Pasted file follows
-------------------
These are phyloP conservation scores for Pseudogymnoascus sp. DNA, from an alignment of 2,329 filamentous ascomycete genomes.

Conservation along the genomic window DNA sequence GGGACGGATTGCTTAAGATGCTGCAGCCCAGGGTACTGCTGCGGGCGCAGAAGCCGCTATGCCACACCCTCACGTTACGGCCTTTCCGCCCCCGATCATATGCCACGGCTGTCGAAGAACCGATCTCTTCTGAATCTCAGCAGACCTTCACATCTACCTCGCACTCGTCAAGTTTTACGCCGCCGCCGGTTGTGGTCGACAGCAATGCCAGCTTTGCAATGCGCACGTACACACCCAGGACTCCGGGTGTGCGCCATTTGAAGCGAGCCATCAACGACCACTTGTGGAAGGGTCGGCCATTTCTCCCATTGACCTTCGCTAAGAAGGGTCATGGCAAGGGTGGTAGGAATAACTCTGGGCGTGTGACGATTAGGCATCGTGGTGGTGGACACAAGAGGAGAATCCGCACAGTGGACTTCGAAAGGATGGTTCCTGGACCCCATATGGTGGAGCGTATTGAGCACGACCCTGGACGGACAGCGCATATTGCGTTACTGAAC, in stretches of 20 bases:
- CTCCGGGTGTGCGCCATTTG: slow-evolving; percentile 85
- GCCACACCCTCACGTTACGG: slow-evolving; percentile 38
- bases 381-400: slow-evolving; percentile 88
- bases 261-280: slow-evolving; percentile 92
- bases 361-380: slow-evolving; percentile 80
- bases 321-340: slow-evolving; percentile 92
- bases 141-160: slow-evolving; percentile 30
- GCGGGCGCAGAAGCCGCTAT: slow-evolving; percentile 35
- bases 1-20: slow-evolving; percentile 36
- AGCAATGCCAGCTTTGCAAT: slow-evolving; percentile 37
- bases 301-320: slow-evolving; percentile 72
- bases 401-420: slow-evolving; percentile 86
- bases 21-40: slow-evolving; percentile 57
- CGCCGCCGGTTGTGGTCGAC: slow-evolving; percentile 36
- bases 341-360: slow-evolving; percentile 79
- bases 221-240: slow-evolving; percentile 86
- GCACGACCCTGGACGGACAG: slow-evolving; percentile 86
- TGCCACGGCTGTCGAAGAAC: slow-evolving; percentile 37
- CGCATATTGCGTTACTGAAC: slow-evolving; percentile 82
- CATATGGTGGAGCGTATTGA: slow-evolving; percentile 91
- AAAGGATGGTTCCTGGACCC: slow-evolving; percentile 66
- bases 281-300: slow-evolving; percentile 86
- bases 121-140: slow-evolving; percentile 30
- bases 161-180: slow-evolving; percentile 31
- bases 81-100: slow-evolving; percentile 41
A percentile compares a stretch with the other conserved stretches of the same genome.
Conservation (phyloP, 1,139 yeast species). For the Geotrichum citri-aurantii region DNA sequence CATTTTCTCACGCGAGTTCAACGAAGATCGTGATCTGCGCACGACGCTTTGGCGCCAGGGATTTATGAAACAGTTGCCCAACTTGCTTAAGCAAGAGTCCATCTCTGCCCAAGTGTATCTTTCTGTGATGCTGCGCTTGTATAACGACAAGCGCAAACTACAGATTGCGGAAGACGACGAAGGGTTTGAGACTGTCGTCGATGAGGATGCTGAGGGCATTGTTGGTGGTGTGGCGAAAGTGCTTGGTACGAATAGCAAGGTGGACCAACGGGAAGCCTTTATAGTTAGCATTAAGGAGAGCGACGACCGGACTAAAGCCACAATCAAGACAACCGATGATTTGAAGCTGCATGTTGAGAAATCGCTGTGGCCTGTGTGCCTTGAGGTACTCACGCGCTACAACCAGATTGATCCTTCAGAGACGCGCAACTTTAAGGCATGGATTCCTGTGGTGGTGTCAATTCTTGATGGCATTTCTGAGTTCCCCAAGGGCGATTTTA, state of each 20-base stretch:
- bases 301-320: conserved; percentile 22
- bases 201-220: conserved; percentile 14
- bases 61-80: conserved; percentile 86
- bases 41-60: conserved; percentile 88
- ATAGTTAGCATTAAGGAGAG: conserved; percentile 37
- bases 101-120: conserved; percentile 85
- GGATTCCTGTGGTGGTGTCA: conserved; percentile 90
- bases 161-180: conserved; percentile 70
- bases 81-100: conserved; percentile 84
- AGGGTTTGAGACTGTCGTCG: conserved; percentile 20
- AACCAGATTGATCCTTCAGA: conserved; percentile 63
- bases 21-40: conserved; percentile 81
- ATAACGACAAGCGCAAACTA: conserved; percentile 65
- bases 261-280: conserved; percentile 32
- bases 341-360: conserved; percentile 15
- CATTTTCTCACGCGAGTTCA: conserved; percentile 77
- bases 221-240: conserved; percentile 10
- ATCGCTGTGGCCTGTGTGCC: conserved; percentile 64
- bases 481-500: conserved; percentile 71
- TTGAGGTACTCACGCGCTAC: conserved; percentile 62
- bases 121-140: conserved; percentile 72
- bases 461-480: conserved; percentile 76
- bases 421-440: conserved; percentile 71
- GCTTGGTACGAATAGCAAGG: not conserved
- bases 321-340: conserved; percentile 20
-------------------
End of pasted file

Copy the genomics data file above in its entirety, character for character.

These are phyloP conservation scores for Pseudogymnoascus sp. DNA, from an alignment of 2,329 filamentous ascomycete genomes.

Conservation along the genomic window DNA sequence GGGACGGATTGCTTAAGATGCTGCAGCCCAGGGTACTGCTGCGGGCGCAGAAGCCGCTATGCCACACCCTCACGTTACGGCCTTTCCGCCCCCGATCATATGCCACGGCTGTCGAAGAACCGATCTCTTCTGAATCTCAGCAGACCTTCACATCTACCTCGCACTCGTCAAGTTTTACGCCGCCGCCGGTTGTGGTCGACAGCAATGCCAGCTTTGCAATGCGCACGTACACACCCAGGACTCCGGGTGTGCGCCATTTGAAGCGAGCCATCAACGACCACTTGTGGAAGGGTCGGCCATTTCTCCCATTGACCTTCGCTAAGAAGGGTCATGGCAAGGGTGGTAGGAATAACTCTGGGCGTGTGACGATTAGGCATCGTGGTGGTGGACACAAGAGGAGAATCCGCACAGTGGACTTCGAAAGGATGGTTCCTGGACCCCATATGGTGGAGCGTATTGAGCACGACCCTGGACGGACAGCGCATATTGCGTTACTGAAC, in stretches of 20 bases:
- CTCCGGGTGTGCGCCATTTG: slow-evolving; percentile 85
- GCCACACCCTCACGTTACGG: slow-evolving; percentile 38
- bases 381-400: slow-evolving; percentile 88
- bases 261-280: slow-evolving; percentile 92
- bases 361-380: slow-evolving; percentile 80
- bases 321-340: slow-evolving; percentile 92
- bases 141-160: slow-evolving; percentile 30
- GCGGGCGCAGAAGCCGCTAT: slow-evolving; percentile 35
- bases 1-20: slow-evolving; percentile 36
- AGCAATGCCAGCTTTGCAAT: slow-evolving; percentile 37
- bases 301-320: slow-evolving; percentile 72
- bases 401-420: slow-evolving; percentile 86
- bases 21-40: slow-evolving; percentile 57
- CGCCGCCGGTTGTGGTCGAC: slow-evolving; percentile 36
- bases 341-360: slow-evolving; percentile 79
- bases 221-240: slow-evolving; percentile 86
- GCACGACCCTGGACGGACAG: slow-evolving; percentile 86
- TGCCACGGCTGTCGAAGAAC: slow-evolving; percentile 37
- CGCATATTGCGTTACTGAAC: slow-evolving; percentile 82
- CATATGGTGGAGCGTATTGA: slow-evolving; percentile 91
- AAAGGATGGTTCCTGGACCC: slow-evolving; percentile 66
- bases 281-300: slow-evolving; percentile 86
- bases 121-140: slow-evolving; percentile 30
- bases 161-180: slow-evolving; percentile 31
- bases 81-100: slow-evolving; percentile 41
A percentile compares a stretch with the other conserved stretches of the same genome.
Conservation (phyloP, 1,139 yeast species). For the Geotrichum citri-aurantii region DNA sequence CATTTTCTCACGCGAGTTCAACGAAGATCGTGATCTGCGCACGACGCTTTGGCGCCAGGGATTTATGAAACAGTTGCCCAACTTGCTTAAGCAAGAGTCCATCTCTGCCCAAGTGTATCTTTCTGTGATGCTGCGCTTGTATAACGACAAGCGCAAACTACAGATTGCGGAAGACGACGAAGGGTTTGAGACTGTCGTCGATGAGGATGCTGAGGGCATTGTTGGTGGTGTGGCGAAAGTGCTTGGTACGAATAGCAAGGTGGACCAACGGGAAGCCTTTATAGTTAGCATTAAGGAGAGCGACGACCGGACTAAAGCCACAATCAAGACAACCGATGATTTGAAGCTGCATGTTGAGAAATCGCTGTGGCCTGTGTGCCTTGAGGTACTCACGCGCTACAACCAGATTGATCCTTCAGAGACGCGCAACTTTAAGGCATGGATTCCTGTGGTGGTGTCAATTCTTGATGGCATTTCTGAGTTCCCCAAGGGCGATTTTA, state of each 20-base stretch:
- bases 301-320: conserved; percentile 22
- bases 201-220: conserved; percentile 14
- bases 61-80: conserved; percentile 86
- bases 41-60: conserved; percentile 88
- ATAGTTAGCATTAAGGAGAG: conserved; percentile 37
- bases 101-120: conserved; percentile 85
- GGATTCCTGTGGTGGTGTCA: conserved; percentile 90
- bases 161-180: conserved; percentile 70
- bases 81-100: conserved; percentile 84
- AGGGTTTGAGACTGTCGTCG: conserved; percentile 20
- AACCAGATTGATCCTTCAGA: conserved; percentile 63
- bases 21-40: conserved; percentile 81
- ATAACGACAAGCGCAAACTA: conserved; percentile 65
- bases 261-280: conserved; percentile 32
- bases 341-360: conserved; percentile 15
- CATTTTCTCACGCGAGTTCA: conserved; percentile 77
- bases 221-240: conserved; percentile 10
- ATCGCTGTGGCCTGTGTGCC: conserved; percentile 64
- bases 481-500: conserved; percentile 71
- TTGAGGTACTCACGCGCTAC: conserved; percentile 62
- bases 121-140: conserved; percentile 72
- bases 461-480: conserved; percentile 76
- bases 421-440: conserved; percentile 71
- GCTTGGTACGAATAGCAAGG: not conserved
- bases 321-340: conserved; percentile 20